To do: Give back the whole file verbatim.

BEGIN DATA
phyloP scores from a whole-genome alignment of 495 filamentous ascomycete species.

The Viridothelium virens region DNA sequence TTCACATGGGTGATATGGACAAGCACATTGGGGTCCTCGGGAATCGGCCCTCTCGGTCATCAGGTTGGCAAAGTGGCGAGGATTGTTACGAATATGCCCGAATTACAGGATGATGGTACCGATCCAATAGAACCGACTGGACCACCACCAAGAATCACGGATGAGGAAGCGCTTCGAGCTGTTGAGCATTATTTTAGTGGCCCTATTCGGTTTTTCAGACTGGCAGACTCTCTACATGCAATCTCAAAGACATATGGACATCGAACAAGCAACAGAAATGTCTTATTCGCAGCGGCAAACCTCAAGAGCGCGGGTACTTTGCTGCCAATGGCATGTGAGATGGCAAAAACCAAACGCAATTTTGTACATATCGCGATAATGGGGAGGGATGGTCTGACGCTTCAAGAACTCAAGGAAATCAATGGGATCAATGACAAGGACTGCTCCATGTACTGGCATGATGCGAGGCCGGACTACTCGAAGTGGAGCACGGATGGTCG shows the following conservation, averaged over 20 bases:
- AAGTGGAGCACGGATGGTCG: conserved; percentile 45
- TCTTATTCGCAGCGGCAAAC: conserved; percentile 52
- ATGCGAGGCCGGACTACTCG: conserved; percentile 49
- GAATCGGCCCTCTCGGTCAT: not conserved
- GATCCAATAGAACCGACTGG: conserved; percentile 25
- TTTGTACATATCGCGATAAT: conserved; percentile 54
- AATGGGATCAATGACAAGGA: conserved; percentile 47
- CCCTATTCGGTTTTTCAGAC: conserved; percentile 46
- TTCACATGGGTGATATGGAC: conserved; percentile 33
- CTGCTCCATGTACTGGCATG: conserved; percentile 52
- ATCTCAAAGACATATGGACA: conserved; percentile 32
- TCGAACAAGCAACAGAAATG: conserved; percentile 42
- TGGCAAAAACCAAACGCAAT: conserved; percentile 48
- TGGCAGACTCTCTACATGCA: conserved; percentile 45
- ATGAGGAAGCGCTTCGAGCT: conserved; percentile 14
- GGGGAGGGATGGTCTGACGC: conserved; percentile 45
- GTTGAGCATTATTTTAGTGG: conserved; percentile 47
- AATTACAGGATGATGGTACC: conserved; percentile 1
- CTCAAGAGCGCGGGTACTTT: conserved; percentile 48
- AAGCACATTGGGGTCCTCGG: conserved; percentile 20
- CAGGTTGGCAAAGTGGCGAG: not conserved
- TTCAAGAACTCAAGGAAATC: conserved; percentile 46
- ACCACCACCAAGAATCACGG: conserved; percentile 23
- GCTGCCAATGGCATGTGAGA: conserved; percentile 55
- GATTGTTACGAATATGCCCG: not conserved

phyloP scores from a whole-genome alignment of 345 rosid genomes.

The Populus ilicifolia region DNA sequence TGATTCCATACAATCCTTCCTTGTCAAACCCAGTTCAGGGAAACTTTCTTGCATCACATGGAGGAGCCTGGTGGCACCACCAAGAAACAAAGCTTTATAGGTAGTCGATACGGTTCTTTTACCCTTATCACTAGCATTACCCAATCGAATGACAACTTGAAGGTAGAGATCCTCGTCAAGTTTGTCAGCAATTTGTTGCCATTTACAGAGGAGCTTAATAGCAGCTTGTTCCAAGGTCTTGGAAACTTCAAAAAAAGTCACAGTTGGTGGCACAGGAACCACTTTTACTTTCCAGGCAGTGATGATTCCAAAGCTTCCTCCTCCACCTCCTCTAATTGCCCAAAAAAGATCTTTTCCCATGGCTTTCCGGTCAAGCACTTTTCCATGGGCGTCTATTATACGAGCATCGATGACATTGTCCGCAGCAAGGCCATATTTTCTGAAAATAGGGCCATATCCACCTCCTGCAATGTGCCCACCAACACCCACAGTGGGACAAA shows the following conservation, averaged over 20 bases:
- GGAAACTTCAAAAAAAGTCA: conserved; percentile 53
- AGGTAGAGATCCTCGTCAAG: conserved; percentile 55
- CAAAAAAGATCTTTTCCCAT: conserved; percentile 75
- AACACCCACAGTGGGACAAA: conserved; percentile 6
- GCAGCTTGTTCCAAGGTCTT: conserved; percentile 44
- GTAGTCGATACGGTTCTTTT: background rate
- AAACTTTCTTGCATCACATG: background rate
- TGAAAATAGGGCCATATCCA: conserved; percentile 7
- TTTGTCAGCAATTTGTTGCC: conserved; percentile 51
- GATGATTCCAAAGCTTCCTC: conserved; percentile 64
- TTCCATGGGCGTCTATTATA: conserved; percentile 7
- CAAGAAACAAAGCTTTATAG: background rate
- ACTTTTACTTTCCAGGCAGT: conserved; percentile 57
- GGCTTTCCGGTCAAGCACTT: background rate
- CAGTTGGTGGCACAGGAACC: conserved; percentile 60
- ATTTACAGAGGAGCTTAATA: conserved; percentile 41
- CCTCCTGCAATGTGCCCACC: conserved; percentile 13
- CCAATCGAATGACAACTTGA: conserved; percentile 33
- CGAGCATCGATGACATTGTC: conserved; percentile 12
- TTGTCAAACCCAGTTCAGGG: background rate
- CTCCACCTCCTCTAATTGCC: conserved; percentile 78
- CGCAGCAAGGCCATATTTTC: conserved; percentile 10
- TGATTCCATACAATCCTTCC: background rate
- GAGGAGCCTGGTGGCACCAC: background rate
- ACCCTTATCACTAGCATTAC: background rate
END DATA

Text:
phyloP scores from a whole-genome alignment of 495 filamentous ascomycete species.

The Viridothelium virens region DNA sequence TTCACATGGGTGATATGGACAAGCACATTGGGGTCCTCGGGAATCGGCCCTCTCGGTCATCAGGTTGGCAAAGTGGCGAGGATTGTTACGAATATGCCCGAATTACAGGATGATGGTACCGATCCAATAGAACCGACTGGACCACCACCAAGAATCACGGATGAGGAAGCGCTTCGAGCTGTTGAGCATTATTTTAGTGGCCCTATTCGGTTTTTCAGACTGGCAGACTCTCTACATGCAATCTCAAAGACATATGGACATCGAACAAGCAACAGAAATGTCTTATTCGCAGCGGCAAACCTCAAGAGCGCGGGTACTTTGCTGCCAATGGCATGTGAGATGGCAAAAACCAAACGCAATTTTGTACATATCGCGATAATGGGGAGGGATGGTCTGACGCTTCAAGAACTCAAGGAAATCAATGGGATCAATGACAAGGACTGCTCCATGTACTGGCATGATGCGAGGCCGGACTACTCGAAGTGGAGCACGGATGGTCG shows the following conservation, averaged over 20 bases:
- AAGTGGAGCACGGATGGTCG: conserved; percentile 45
- TCTTATTCGCAGCGGCAAAC: conserved; percentile 52
- ATGCGAGGCCGGACTACTCG: conserved; percentile 49
- GAATCGGCCCTCTCGGTCAT: not conserved
- GATCCAATAGAACCGACTGG: conserved; percentile 25
- TTTGTACATATCGCGATAAT: conserved; percentile 54
- AATGGGATCAATGACAAGGA: conserved; percentile 47
- CCCTATTCGGTTTTTCAGAC: conserved; percentile 46
- TTCACATGGGTGATATGGAC: conserved; percentile 33
- CTGCTCCATGTACTGGCATG: conserved; percentile 52
- ATCTCAAAGACATATGGACA: conserved; percentile 32
- TCGAACAAGCAACAGAAATG: conserved; percentile 42
- TGGCAAAAACCAAACGCAAT: conserved; percentile 48
- TGGCAGACTCTCTACATGCA: conserved; percentile 45
- ATGAGGAAGCGCTTCGAGCT: conserved; percentile 14
- GGGGAGGGATGGTCTGACGC: conserved; percentile 45
- GTTGAGCATTATTTTAGTGG: conserved; percentile 47
- AATTACAGGATGATGGTACC: conserved; percentile 1
- CTCAAGAGCGCGGGTACTTT: conserved; percentile 48
- AAGCACATTGGGGTCCTCGG: conserved; percentile 20
- CAGGTTGGCAAAGTGGCGAG: not conserved
- TTCAAGAACTCAAGGAAATC: conserved; percentile 46
- ACCACCACCAAGAATCACGG: conserved; percentile 23
- GCTGCCAATGGCATGTGAGA: conserved; percentile 55
- GATTGTTACGAATATGCCCG: not conserved

phyloP scores from a whole-genome alignment of 345 rosid genomes.

The Populus ilicifolia region DNA sequence TGATTCCATACAATCCTTCCTTGTCAAACCCAGTTCAGGGAAACTTTCTTGCATCACATGGAGGAGCCTGGTGGCACCACCAAGAAACAAAGCTTTATAGGTAGTCGATACGGTTCTTTTACCCTTATCACTAGCATTACCCAATCGAATGACAACTTGAAGGTAGAGATCCTCGTCAAGTTTGTCAGCAATTTGTTGCCATTTACAGAGGAGCTTAATAGCAGCTTGTTCCAAGGTCTTGGAAACTTCAAAAAAAGTCACAGTTGGTGGCACAGGAACCACTTTTACTTTCCAGGCAGTGATGATTCCAAAGCTTCCTCCTCCACCTCCTCTAATTGCCCAAAAAAGATCTTTTCCCATGGCTTTCCGGTCAAGCACTTTTCCATGGGCGTCTATTATACGAGCATCGATGACATTGTCCGCAGCAAGGCCATATTTTCTGAAAATAGGGCCATATCCACCTCCTGCAATGTGCCCACCAACACCCACAGTGGGACAAA shows the following conservation, averaged over 20 bases:
- GGAAACTTCAAAAAAAGTCA: conserved; percentile 53
- AGGTAGAGATCCTCGTCAAG: conserved; percentile 55
- CAAAAAAGATCTTTTCCCAT: conserved; percentile 75
- AACACCCACAGTGGGACAAA: conserved; percentile 6
- GCAGCTTGTTCCAAGGTCTT: conserved; percentile 44
- GTAGTCGATACGGTTCTTTT: background rate
- AAACTTTCTTGCATCACATG: background rate
- TGAAAATAGGGCCATATCCA: conserved; percentile 7
- TTTGTCAGCAATTTGTTGCC: conserved; percentile 51
- GATGATTCCAAAGCTTCCTC: conserved; percentile 64
- TTCCATGGGCGTCTATTATA: conserved; percentile 7
- CAAGAAACAAAGCTTTATAG: background rate
- ACTTTTACTTTCCAGGCAGT: conserved; percentile 57
- GGCTTTCCGGTCAAGCACTT: background rate
- CAGTTGGTGGCACAGGAACC: conserved; percentile 60
- ATTTACAGAGGAGCTTAATA: conserved; percentile 41
- CCTCCTGCAATGTGCCCACC: conserved; percentile 13
- CCAATCGAATGACAACTTGA: conserved; percentile 33
- CGAGCATCGATGACATTGTC: conserved; percentile 12
- TTGTCAAACCCAGTTCAGGG: background rate
- CTCCACCTCCTCTAATTGCC: conserved; percentile 78
- CGCAGCAAGGCCATATTTTC: conserved; percentile 10
- TGATTCCATACAATCCTTCC: background rate
- GAGGAGCCTGGTGGCACCAC: background rate
- ACCCTTATCACTAGCATTAC: background rate